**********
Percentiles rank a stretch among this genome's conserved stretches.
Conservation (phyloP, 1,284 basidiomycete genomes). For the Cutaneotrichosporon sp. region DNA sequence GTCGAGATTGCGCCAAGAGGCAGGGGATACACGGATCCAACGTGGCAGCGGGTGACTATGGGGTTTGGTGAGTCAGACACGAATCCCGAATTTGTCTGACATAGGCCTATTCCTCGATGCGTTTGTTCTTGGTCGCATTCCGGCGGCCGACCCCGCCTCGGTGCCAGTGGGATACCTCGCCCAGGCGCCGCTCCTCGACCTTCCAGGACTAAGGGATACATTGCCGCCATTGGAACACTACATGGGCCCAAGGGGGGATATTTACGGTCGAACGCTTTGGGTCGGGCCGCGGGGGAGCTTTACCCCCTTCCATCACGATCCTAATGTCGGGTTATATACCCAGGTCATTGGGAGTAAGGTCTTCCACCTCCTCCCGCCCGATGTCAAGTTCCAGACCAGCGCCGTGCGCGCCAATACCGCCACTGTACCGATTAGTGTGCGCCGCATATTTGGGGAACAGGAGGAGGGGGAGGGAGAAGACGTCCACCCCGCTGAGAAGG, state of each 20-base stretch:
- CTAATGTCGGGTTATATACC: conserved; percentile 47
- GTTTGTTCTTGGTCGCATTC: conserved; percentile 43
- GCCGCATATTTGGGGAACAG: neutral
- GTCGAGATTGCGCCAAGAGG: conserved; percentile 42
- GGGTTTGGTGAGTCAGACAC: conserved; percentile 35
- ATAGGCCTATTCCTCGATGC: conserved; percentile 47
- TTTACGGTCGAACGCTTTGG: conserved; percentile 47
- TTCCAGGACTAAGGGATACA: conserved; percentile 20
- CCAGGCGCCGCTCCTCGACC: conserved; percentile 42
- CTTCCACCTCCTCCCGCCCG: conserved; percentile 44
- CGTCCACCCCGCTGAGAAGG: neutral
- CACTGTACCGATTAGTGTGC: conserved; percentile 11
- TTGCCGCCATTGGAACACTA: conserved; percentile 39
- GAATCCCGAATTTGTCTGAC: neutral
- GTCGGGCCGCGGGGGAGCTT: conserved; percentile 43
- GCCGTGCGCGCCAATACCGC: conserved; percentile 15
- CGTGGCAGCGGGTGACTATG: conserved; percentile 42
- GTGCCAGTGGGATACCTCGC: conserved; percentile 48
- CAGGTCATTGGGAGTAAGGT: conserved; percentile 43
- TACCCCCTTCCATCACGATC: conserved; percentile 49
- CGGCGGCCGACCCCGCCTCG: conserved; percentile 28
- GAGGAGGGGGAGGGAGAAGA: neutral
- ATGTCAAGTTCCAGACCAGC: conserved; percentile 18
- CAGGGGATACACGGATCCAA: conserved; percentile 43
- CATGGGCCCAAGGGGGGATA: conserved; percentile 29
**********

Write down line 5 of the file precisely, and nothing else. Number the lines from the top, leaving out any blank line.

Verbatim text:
- GCCGCATATTTGGGGAACAG: neutral